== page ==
FAIPapalooza -- mixing mentorship with fun

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VANCE AIR FORCE BASE, Okla. -- First Assignment Instructor Pilots, or FAIPs, are converging on Vance Air Force Base Aug. 12-14 to attend FAIPapalooza 2016.

“FAIPapalooza is mentoring, professional development… and lots of fun,” said Lt. Col. Deirdre Gurry, 71st Flying Training Wing chief of Safety and the mentor for this year’s gathering.

“We are bringing together current FAIPs from the pilot training bases and former, or ‘old-school’ FAIPs,” said Gurry, whose flying career began as a FAIP at Columbus AFB, Mississippi.

“Those of us who have been there, done that and gone on with successful careers can answer the current FAIPs’ questions and give career guidance,” she said.

“All FAIPs from the pilot-training bases and everywhere else in the continental United States are invited,” Gurry said. “We even invited Gen. (Mark) Welsh and Gen. (David) Goldfein, but they haven’t responded yet,” she said with a smile. Both generals were first assignment instructor pilots.

Goldfein is the current Air Force chief of staff. Welsh is the previous chief of staff, now retired.

“FAIPapalooza is an important opportunity for the young pilots. They see their peers departing after graduation with a clear vision of their future,” said Gurry, “but when you’re a FAIP, you are here for three years before being assigned a primary weapon system aircraft.

FAIPapalooza gives current FAIPs a chance to see what is possible, how to be competitive for promotions and prepare for career progression,” Gurry said.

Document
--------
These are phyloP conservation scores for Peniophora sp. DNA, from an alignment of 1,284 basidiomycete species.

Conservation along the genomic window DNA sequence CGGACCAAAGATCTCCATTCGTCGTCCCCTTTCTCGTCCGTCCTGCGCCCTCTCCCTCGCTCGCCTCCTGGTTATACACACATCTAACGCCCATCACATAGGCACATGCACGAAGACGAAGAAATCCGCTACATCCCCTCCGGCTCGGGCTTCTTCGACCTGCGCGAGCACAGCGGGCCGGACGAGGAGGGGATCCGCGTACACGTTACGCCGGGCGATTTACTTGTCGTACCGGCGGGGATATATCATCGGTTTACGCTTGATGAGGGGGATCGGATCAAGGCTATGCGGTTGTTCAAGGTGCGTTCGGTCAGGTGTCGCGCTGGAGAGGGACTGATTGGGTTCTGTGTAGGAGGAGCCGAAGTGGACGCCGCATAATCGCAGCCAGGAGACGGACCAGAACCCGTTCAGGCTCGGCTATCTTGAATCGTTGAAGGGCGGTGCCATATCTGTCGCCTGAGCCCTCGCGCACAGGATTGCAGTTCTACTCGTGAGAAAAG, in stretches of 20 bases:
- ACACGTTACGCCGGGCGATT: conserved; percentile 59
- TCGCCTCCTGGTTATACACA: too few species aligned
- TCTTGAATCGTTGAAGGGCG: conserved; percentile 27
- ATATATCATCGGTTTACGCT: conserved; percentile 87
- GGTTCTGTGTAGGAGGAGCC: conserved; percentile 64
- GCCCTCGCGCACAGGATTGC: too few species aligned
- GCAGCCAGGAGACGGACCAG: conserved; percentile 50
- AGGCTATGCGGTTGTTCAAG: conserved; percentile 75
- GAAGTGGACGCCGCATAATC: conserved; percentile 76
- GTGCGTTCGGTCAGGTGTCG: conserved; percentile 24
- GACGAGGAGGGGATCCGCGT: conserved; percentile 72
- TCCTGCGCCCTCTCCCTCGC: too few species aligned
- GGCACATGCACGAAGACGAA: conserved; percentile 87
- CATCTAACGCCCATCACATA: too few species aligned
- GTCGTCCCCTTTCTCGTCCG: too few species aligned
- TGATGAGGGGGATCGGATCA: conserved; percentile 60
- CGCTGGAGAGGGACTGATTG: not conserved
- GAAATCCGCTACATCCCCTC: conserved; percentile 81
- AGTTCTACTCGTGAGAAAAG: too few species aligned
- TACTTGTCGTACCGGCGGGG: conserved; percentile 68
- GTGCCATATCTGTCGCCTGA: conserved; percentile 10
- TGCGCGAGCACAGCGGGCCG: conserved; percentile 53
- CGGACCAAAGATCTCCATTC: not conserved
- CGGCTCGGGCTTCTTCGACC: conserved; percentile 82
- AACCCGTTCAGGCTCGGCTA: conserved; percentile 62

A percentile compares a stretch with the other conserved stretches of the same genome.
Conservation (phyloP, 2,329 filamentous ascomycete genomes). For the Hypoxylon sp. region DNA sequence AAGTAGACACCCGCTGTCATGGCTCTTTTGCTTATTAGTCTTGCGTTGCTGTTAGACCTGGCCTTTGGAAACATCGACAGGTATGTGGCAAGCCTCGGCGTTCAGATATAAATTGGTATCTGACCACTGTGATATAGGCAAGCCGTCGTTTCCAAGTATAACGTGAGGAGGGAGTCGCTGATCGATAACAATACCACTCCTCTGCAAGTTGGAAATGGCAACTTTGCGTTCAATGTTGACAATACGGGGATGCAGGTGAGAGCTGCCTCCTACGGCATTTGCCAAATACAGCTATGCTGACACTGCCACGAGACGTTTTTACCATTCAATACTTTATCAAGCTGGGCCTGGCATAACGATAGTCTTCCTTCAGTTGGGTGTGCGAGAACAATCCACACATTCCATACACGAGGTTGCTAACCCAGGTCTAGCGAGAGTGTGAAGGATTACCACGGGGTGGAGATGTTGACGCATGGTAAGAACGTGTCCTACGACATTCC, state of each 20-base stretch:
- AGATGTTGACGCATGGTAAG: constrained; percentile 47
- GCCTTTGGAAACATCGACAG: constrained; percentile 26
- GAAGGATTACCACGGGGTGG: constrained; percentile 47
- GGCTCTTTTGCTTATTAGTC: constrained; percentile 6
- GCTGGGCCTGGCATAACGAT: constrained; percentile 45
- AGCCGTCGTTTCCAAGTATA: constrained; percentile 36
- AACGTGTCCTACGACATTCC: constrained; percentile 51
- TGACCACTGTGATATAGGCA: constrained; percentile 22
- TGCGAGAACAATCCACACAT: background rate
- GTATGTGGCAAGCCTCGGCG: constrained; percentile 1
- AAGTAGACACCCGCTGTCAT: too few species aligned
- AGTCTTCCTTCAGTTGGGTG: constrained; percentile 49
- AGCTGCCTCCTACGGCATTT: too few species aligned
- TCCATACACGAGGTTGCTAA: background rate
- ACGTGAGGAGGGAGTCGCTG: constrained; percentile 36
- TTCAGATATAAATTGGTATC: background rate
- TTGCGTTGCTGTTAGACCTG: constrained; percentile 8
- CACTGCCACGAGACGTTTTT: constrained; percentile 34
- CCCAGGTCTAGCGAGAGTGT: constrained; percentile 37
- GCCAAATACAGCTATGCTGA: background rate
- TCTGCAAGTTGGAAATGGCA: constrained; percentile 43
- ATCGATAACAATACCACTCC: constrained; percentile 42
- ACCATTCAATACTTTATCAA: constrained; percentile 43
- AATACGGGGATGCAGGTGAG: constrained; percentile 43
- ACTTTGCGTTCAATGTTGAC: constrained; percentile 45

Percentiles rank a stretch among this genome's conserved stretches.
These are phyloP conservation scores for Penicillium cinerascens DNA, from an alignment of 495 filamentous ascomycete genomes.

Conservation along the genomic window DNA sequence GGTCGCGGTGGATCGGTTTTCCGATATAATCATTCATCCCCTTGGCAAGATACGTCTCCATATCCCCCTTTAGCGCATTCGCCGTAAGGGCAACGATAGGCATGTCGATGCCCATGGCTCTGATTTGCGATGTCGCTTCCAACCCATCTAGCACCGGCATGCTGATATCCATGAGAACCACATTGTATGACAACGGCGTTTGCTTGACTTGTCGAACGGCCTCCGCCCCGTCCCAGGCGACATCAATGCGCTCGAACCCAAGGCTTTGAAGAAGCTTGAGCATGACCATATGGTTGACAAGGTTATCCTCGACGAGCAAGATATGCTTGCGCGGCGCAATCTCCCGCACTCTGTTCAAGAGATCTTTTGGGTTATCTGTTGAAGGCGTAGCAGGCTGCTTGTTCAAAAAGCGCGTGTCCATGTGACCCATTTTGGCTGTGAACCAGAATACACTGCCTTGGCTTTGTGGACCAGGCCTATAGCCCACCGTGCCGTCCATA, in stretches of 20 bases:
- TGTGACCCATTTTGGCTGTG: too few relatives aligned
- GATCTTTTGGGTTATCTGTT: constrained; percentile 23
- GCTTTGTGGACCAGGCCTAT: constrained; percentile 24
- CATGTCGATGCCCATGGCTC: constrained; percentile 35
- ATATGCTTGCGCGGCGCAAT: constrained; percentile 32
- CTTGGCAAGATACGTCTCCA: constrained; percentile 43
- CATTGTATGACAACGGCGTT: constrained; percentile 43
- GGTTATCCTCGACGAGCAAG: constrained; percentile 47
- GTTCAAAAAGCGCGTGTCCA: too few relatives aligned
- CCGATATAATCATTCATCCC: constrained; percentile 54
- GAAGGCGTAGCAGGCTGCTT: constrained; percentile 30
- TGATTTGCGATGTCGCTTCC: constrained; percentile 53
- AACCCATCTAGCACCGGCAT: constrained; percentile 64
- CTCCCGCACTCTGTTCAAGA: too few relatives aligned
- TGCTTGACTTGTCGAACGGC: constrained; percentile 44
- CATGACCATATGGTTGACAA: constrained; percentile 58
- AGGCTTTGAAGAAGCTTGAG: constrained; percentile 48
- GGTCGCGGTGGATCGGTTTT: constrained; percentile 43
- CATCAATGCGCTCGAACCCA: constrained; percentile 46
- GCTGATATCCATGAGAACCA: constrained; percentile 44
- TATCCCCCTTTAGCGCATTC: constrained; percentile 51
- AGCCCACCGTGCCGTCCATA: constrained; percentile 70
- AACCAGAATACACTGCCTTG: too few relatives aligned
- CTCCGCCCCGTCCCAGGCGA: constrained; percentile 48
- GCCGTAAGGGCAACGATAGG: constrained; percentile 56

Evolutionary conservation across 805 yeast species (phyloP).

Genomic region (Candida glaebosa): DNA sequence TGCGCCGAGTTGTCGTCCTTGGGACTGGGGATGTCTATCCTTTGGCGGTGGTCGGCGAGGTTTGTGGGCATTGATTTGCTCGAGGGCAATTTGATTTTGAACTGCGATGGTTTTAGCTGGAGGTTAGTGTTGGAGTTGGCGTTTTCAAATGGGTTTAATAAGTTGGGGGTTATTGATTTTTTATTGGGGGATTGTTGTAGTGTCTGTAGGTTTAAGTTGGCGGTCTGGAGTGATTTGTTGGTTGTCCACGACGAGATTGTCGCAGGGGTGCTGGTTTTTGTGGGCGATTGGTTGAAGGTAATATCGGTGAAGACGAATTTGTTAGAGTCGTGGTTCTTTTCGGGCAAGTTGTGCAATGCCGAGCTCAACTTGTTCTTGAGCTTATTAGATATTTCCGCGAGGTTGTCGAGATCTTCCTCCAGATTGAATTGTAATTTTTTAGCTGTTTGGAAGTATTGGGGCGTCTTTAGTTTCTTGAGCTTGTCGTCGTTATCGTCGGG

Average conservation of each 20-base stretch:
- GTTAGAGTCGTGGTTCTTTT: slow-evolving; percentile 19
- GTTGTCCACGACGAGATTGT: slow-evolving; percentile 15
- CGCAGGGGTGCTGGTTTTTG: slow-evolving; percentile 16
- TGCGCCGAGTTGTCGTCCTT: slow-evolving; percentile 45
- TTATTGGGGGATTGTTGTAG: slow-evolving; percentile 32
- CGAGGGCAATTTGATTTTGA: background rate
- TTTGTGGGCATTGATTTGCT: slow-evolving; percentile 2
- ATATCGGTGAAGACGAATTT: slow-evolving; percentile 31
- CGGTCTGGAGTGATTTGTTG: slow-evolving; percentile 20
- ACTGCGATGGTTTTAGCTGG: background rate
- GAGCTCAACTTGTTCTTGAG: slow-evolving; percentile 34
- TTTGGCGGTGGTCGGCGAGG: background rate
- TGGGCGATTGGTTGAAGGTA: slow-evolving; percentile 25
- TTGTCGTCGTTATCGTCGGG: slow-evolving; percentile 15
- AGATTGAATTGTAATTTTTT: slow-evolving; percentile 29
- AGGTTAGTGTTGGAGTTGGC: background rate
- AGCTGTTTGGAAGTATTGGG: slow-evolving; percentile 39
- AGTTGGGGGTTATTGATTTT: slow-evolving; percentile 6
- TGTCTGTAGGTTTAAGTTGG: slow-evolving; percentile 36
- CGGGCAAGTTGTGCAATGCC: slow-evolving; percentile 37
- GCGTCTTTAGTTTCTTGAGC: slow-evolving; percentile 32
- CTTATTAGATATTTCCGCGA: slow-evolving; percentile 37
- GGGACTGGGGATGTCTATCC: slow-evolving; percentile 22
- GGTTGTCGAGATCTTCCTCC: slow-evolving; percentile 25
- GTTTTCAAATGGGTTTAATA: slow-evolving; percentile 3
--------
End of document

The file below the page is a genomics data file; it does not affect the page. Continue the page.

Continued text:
The first night of FAIPapalooza will kick off with be an ice-breaker and social event.

Saturday’s schedule includes community partnership tours and activities. The evening will feature a “career brief” dinner at the Vance Club.

“I’ll introduce all the old-school FAIPs up on the stage,” said Gurry. “I’ll read a bit of where they started, where they went and what they are doing now. Then the current FAIPs can talk with them face-to-face and get some real mentoring.”

F-15s from Kingsley Field in Klamath Falls, Oregon; a C-17 from Joint Base Lewis-McChord, Washington; and an KC-10 from Travis AFB, California; are scheduled to bring in some old-school FAIPs for FAIPapalooza 2016. Although operations tempo might change things at the last minute.

“We are hoping to have a UH-1 helicopter coming from Fort Rucker, Alabama, with two FAIPs onboard. Not many folks realize we have FAIPs there,” Gurry said.

The final event for FAIPapalooza is a panel presentation by senior leaders with open discussions and opportunities for current FAIPs to get good information on professional development, the importance of in-residence professional education, and anything else they want to know, said Gurry.

When the last visitor has departed Sunday, and the FAIP flag – complete with skull and crossbones – is lowered from its staff, Gurry hopes the current FAIPs have a better idea of where their careers are going, and they had some fun.

Better yet – she hopes they are looking forward to the next gathering of the FAIP Mafia.

For more information on FAIPapalooza 2016, go to www.faipapalooza.com.